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c++ - Constructor initialization error

问题描述:

I'm creating a simple card game foundation and now I'm working on the class that creates objects that represent each player. There seems to be a problem with the constructor though: Constructor for 'Spelare' must explicitly initialize the reference member 'leken'

class Spelare {

public:

Spelare(Kortbunt& kortlek, bool ar_dator) {leken = kortlek; dator = ar_dator;} //Constructor

int spela();

private:

Kortbunt hand; //The cards in the players hand

Kortbunt& leken; //The cards on the table

const bool dator; //Is this player a computer?

};

网友答案:

Change your constructor to:

Spelare(Kortbunt& kortlek, bool ar_dator) : leken(kortlek), dator(ar_dator) {} 

The problem is that a reference cannot be re-assigned once it has been declared and initialised. Your constructor attempts to declare but not initialise the reference, and then assign to it - which fails.

You need to initialise the reference via the constructor's initialisation list. You also need to do the same for dator, since it's const - but it's just good practice in general.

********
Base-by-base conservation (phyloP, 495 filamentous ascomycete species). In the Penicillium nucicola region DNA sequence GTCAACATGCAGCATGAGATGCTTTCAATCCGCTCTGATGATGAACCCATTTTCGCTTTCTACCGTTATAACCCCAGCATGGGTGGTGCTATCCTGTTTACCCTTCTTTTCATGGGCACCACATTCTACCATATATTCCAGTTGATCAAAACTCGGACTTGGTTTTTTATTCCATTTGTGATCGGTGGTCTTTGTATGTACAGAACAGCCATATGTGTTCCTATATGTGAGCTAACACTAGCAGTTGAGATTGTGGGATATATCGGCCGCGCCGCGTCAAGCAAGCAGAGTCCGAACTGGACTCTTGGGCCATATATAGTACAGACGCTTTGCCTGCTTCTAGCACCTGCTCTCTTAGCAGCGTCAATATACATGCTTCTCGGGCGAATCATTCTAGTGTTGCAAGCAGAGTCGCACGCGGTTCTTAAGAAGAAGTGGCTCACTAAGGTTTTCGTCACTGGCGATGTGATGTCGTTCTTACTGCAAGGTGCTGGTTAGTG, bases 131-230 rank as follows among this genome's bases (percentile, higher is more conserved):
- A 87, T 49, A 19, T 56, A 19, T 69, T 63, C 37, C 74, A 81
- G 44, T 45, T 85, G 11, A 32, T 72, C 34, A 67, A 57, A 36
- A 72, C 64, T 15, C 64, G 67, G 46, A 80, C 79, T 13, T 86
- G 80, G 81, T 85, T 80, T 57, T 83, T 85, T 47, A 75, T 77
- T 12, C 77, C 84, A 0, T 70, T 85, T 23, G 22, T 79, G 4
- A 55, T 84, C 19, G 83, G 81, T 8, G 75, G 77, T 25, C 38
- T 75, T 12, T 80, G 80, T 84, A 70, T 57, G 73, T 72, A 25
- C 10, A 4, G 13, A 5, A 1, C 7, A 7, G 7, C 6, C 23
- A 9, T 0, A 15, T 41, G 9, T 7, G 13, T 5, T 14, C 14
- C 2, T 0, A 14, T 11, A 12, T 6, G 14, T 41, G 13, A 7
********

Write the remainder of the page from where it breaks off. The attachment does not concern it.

网友答案:

References and const members must be initialized like this:

Spelare(Kortbunt& kortlek, bool ar_dator) : leken(kortlek), dator(ar_dator) {} 

However, having a reference as a class member burned me a few times, so I advise against it.

网友答案:

Try this:

class Spelare {
public:
    Spelare(Kortbunt& kortlek, bool ar_dator)
        : leken(kortlek), dator(ar_dator)
    {}

    // ...
};

So the trick is to initialize leken in an initializer list. This has to be done because it is a reference (mind the & in its declaration). And a reference declared in a class simply must be initialized this way.

Finally since dator is a const and cannot be assigned neither it has to be initialized in the initializer list, too.

网友答案:

Initialization of class members is not performed inside the ctor body. When entering the ctor body all member variables have already been initialized, so assignment is instead performed.

Initialization of class members is usually performed using an initialization list.

struct Foo {
    Foo(int a, int b, int c)
        : a{a}, b{b}, c{c} // Initialization list.
    {
        /* ctor body */
    }
    int a;
    int b;
    const int c;

    std::string s{"Test"}; // C++11 also allows non-const in class initialization.
};

As a refererence must be initialized to point to some data and it can not be reassigned to later point to some other data, the following is an error.

struct Bar {
    Bar(Foo& f) // Error: uninitialized reference member.
    {
        f_ = f; // If f_ had been initialized this is assignment to where f_ points,
                // not reassignment of what data f_ is a reference to.
    }
    Foo& f_;
};

Also const members can not be assigned to (naturally), they must be initialized to some value.

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